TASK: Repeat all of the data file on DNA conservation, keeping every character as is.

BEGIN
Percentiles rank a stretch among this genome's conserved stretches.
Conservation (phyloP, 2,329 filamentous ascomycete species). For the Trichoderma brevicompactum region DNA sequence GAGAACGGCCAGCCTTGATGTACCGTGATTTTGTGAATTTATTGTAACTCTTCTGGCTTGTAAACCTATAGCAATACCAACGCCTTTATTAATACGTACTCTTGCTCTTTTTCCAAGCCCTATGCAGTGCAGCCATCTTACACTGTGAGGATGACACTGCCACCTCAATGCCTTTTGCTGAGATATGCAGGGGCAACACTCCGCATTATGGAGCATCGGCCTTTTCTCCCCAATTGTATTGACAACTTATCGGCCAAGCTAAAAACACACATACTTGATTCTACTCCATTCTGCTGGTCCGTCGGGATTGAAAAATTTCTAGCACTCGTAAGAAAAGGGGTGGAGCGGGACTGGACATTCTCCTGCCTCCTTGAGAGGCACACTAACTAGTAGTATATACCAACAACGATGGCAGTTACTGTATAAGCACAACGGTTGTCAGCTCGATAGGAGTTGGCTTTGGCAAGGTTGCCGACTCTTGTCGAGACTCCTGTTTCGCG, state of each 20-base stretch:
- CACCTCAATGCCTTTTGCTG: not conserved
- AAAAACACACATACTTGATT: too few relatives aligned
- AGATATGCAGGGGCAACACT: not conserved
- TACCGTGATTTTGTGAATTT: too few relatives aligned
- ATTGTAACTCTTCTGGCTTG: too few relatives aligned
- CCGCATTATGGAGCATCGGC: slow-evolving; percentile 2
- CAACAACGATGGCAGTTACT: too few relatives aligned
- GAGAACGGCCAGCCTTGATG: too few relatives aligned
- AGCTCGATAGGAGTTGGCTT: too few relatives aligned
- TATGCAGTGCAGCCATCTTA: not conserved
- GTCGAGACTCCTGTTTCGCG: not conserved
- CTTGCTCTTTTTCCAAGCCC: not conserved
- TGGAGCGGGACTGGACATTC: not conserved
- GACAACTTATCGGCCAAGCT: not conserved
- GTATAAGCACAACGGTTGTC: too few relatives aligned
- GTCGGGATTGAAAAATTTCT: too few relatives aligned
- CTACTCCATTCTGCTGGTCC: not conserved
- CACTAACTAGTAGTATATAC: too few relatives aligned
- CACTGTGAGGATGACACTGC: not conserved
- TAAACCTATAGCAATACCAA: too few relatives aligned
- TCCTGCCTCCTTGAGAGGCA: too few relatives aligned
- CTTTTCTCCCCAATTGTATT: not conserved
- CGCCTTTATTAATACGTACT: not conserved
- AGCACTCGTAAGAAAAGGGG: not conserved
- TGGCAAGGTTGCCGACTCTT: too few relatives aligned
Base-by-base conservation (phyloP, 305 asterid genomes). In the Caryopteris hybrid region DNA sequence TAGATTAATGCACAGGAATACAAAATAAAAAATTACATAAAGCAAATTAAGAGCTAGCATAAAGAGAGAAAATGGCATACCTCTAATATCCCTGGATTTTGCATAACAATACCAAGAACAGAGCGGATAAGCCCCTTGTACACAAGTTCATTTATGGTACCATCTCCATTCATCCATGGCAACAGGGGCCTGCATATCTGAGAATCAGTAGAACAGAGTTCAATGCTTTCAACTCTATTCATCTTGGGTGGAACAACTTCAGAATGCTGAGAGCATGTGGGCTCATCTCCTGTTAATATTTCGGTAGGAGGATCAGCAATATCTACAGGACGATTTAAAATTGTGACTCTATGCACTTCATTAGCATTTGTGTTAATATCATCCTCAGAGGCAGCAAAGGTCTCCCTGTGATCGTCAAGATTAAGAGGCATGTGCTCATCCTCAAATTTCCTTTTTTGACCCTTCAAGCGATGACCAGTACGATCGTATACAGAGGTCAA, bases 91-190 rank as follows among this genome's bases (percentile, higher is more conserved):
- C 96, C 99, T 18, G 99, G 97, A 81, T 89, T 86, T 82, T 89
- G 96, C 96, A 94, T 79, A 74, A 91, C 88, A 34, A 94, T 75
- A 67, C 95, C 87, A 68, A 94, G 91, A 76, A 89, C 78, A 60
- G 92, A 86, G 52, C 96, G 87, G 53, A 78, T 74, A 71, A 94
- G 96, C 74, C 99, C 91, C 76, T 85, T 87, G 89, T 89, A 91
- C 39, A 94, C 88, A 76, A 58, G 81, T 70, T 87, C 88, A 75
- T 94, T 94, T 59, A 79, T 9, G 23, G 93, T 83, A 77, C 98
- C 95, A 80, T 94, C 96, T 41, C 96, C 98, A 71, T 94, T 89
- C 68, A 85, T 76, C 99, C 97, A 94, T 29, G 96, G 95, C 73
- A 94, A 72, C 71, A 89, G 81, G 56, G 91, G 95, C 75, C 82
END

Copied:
Percentiles rank a stretch among this genome's conserved stretches.
Conservation (phyloP, 2,329 filamentous ascomycete species). For the Trichoderma brevicompactum region DNA sequence GAGAACGGCCAGCCTTGATGTACCGTGATTTTGTGAATTTATTGTAACTCTTCTGGCTTGTAAACCTATAGCAATACCAACGCCTTTATTAATACGTACTCTTGCTCTTTTTCCAAGCCCTATGCAGTGCAGCCATCTTACACTGTGAGGATGACACTGCCACCTCAATGCCTTTTGCTGAGATATGCAGGGGCAACACTCCGCATTATGGAGCATCGGCCTTTTCTCCCCAATTGTATTGACAACTTATCGGCCAAGCTAAAAACACACATACTTGATTCTACTCCATTCTGCTGGTCCGTCGGGATTGAAAAATTTCTAGCACTCGTAAGAAAAGGGGTGGAGCGGGACTGGACATTCTCCTGCCTCCTTGAGAGGCACACTAACTAGTAGTATATACCAACAACGATGGCAGTTACTGTATAAGCACAACGGTTGTCAGCTCGATAGGAGTTGGCTTTGGCAAGGTTGCCGACTCTTGTCGAGACTCCTGTTTCGCG, state of each 20-base stretch:
- CACCTCAATGCCTTTTGCTG: not conserved
- AAAAACACACATACTTGATT: too few relatives aligned
- AGATATGCAGGGGCAACACT: not conserved
- TACCGTGATTTTGTGAATTT: too few relatives aligned
- ATTGTAACTCTTCTGGCTTG: too few relatives aligned
- CCGCATTATGGAGCATCGGC: slow-evolving; percentile 2
- CAACAACGATGGCAGTTACT: too few relatives aligned
- GAGAACGGCCAGCCTTGATG: too few relatives aligned
- AGCTCGATAGGAGTTGGCTT: too few relatives aligned
- TATGCAGTGCAGCCATCTTA: not conserved
- GTCGAGACTCCTGTTTCGCG: not conserved
- CTTGCTCTTTTTCCAAGCCC: not conserved
- TGGAGCGGGACTGGACATTC: not conserved
- GACAACTTATCGGCCAAGCT: not conserved
- GTATAAGCACAACGGTTGTC: too few relatives aligned
- GTCGGGATTGAAAAATTTCT: too few relatives aligned
- CTACTCCATTCTGCTGGTCC: not conserved
- CACTAACTAGTAGTATATAC: too few relatives aligned
- CACTGTGAGGATGACACTGC: not conserved
- TAAACCTATAGCAATACCAA: too few relatives aligned
- TCCTGCCTCCTTGAGAGGCA: too few relatives aligned
- CTTTTCTCCCCAATTGTATT: not conserved
- CGCCTTTATTAATACGTACT: not conserved
- AGCACTCGTAAGAAAAGGGG: not conserved
- TGGCAAGGTTGCCGACTCTT: too few relatives aligned
Base-by-base conservation (phyloP, 305 asterid genomes). In the Caryopteris hybrid region DNA sequence TAGATTAATGCACAGGAATACAAAATAAAAAATTACATAAAGCAAATTAAGAGCTAGCATAAAGAGAGAAAATGGCATACCTCTAATATCCCTGGATTTTGCATAACAATACCAAGAACAGAGCGGATAAGCCCCTTGTACACAAGTTCATTTATGGTACCATCTCCATTCATCCATGGCAACAGGGGCCTGCATATCTGAGAATCAGTAGAACAGAGTTCAATGCTTTCAACTCTATTCATCTTGGGTGGAACAACTTCAGAATGCTGAGAGCATGTGGGCTCATCTCCTGTTAATATTTCGGTAGGAGGATCAGCAATATCTACAGGACGATTTAAAATTGTGACTCTATGCACTTCATTAGCATTTGTGTTAATATCATCCTCAGAGGCAGCAAAGGTCTCCCTGTGATCGTCAAGATTAAGAGGCATGTGCTCATCCTCAAATTTCCTTTTTTGACCCTTCAAGCGATGACCAGTACGATCGTATACAGAGGTCAA, bases 91-190 rank as follows among this genome's bases (percentile, higher is more conserved):
- C 96, C 99, T 18, G 99, G 97, A 81, T 89, T 86, T 82, T 89
- G 96, C 96, A 94, T 79, A 74, A 91, C 88, A 34, A 94, T 75
- A 67, C 95, C 87, A 68, A 94, G 91, A 76, A 89, C 78, A 60
- G 92, A 86, G 52, C 96, G 87, G 53, A 78, T 74, A 71, A 94
- G 96, C 74, C 99, C 91, C 76, T 85, T 87, G 89, T 89, A 91
- C 39, A 94, C 88, A 76, A 58, G 81, T 70, T 87, C 88, A 75
- T 94, T 94, T 59, A 79, T 9, G 23, G 93, T 83, A 77, C 98
- C 95, A 80, T 94, C 96, T 41, C 96, C 98, A 71, T 94, T 89
- C 68, A 85, T 76, C 99, C 97, A 94, T 29, G 96, G 95, C 73
- A 94, A 72, C 71, A 89, G 81, G 56, G 91, G 95, C 75, C 82